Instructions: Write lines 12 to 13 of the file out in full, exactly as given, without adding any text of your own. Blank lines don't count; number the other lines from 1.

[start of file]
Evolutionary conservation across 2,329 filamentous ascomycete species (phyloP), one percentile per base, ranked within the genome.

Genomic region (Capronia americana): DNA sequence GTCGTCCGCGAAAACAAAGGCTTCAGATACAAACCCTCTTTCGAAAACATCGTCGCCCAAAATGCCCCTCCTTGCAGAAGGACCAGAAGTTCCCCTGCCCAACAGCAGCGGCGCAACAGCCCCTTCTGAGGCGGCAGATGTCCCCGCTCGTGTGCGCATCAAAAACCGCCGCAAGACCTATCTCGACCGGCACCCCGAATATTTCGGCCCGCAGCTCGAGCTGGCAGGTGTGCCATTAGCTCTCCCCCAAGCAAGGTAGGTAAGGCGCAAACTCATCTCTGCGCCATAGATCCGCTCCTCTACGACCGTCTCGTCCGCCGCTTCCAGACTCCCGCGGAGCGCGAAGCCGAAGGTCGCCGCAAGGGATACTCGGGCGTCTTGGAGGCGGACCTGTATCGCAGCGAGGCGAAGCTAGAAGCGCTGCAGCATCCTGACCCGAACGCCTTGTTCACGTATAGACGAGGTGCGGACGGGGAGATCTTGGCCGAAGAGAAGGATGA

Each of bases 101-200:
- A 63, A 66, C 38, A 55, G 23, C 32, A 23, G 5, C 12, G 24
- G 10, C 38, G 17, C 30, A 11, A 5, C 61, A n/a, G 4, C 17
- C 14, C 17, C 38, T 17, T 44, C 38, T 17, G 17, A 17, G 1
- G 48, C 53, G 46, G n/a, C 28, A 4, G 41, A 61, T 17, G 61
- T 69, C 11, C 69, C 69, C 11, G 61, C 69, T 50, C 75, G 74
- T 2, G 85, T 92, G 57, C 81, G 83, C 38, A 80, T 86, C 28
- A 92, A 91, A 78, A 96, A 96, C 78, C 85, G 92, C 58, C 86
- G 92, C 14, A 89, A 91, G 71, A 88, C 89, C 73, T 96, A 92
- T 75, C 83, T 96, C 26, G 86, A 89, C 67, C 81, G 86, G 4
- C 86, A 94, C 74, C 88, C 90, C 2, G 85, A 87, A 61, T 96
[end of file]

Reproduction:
- T 75, C 83, T 96, C 26, G 86, A 89, C 67, C 81, G 86, G 4
- C 86, A 94, C 74, C 88, C 90, C 2, G 85, A 87, A 61, T 96